Sunday, March 30, 2008

Looking for the truth, in a coffee shop, in the mountains.. the scraps of paper on the floor ...

"I gotta tell you the truth, folks, I gotta tell you the truth.

"When it comes to bullshit ... big-time, major-league bullshit ... you
have to stand in awe of religion.

"Think about it. Religion has actually convinced people that there is
an invisible man living in the sky who watches everything you do, every
minute of every day.

"And the invisible man has a list of ten things he does not want you to

"And if you do any of these things he has a special place, full of fire
and burning and smoke and anguish, and where he will send you to burn
and suffer and choke and scream and cry forever and ever, 'til the end
of time.

"... But he loves you."

— George Carlin, Zeitgeist
TWIN PARADOX COFFEE SHOP, Portland, Oregon — "Hey, dude fellow, gimme one a them-there Grandee Motcha Breeve's."

Turn right at E. Burnside St., turn left onto 10th Ave., end at NE 10th Ave.

My car floor is littered with notes from Mapquest and hosts about how to get from Point A to Point B. Sometimes I get there, sometimes I have to scramble from Point P to T to C, then B, but so far so good.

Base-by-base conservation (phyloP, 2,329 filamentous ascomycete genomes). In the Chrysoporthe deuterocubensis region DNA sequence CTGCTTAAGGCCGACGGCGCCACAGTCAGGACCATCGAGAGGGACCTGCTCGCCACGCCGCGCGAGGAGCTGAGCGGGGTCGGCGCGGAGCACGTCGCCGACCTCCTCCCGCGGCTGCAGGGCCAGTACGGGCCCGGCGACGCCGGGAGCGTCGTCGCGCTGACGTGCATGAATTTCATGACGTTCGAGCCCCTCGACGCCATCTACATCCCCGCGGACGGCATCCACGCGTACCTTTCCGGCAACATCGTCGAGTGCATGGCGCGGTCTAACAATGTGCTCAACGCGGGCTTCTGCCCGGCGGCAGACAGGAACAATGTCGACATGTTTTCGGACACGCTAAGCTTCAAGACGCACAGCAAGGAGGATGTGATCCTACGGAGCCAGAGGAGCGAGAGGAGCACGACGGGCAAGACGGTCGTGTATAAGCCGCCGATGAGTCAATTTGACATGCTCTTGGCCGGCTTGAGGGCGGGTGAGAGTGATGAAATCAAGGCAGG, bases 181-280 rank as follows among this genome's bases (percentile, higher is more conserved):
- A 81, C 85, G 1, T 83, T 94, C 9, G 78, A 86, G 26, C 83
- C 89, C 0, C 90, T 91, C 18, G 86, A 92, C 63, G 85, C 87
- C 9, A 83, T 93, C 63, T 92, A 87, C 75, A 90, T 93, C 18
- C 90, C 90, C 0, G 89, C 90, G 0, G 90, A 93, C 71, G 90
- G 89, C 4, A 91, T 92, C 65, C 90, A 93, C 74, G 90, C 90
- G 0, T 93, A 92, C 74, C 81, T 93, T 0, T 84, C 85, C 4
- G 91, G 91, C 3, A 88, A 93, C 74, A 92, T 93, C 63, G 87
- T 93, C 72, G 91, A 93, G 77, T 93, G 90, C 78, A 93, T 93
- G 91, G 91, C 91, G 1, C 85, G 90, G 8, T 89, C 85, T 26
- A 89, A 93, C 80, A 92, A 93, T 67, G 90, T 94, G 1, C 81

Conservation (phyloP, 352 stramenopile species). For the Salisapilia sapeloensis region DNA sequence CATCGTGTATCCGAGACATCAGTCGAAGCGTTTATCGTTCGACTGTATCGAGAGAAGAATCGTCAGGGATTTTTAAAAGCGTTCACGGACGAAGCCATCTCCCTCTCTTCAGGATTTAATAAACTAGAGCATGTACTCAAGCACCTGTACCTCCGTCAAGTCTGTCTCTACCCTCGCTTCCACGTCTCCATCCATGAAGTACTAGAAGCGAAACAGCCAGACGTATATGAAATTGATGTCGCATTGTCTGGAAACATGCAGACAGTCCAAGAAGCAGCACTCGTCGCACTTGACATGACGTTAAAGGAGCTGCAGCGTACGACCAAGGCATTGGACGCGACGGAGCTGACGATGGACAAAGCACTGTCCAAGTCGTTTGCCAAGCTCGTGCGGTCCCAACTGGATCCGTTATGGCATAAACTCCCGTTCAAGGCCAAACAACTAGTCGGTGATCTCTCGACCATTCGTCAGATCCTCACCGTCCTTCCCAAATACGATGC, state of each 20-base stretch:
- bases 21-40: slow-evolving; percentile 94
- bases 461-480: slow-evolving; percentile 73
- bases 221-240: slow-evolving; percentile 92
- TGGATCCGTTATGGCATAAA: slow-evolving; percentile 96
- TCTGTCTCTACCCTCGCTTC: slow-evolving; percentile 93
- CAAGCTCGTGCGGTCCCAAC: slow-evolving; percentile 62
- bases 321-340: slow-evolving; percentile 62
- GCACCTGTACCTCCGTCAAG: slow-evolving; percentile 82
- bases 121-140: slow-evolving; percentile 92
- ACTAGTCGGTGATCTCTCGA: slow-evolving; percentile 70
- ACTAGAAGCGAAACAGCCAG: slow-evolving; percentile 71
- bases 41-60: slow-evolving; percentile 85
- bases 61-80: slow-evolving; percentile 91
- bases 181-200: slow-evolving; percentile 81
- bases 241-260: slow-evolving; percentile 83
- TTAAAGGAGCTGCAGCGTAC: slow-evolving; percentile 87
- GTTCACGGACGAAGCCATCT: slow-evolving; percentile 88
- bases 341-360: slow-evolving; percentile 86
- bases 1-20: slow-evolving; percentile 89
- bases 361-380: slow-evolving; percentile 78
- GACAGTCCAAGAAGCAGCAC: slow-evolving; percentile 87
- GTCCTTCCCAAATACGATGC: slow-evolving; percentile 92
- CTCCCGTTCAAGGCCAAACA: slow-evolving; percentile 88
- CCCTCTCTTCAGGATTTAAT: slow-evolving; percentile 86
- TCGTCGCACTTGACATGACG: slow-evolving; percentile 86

Tomorrow I'm going into the mountains with Joe Beelart, a longtime email Bigfooting friend. We are going looking for Bigfoot, looking for the truth about America. We are going to turn the stone and look beneath it — and also find out who killed John and Bobby and Martin and Malcolm.

It's Sunday. I have correctly followed the directions given me to a funkedelic Portland coffee shop, dogs roam in and out. I ask the guy behind the counter for a Grande Mocha Breve.

You cannot buy black coffee in Oregon. It is against the law.

In Oregon they also pump your gas for you. It's either because they think everyone else is too stupid, or something. I ask the guy to explain the Grande Mocha Breve to me, and after he's done I smile and nod and say okay. I have no idea what he said.

I ask for "one of those bagels" and point.

He asks if I want it toasted and whether I want Brazilian almond spread or Guatamalan Bagel Spread Mocha Shit on it, and I say no, just plain, thanks.


Yesterday I read at Laughing Horse Books. I met with five members of the local 911 Truth group.

It is the uber-intelligentsia of Portland, is my impression. And here I am reading out of a big children's book with color pictures.

Well, we had a good time, really. I enjoyed listening to them.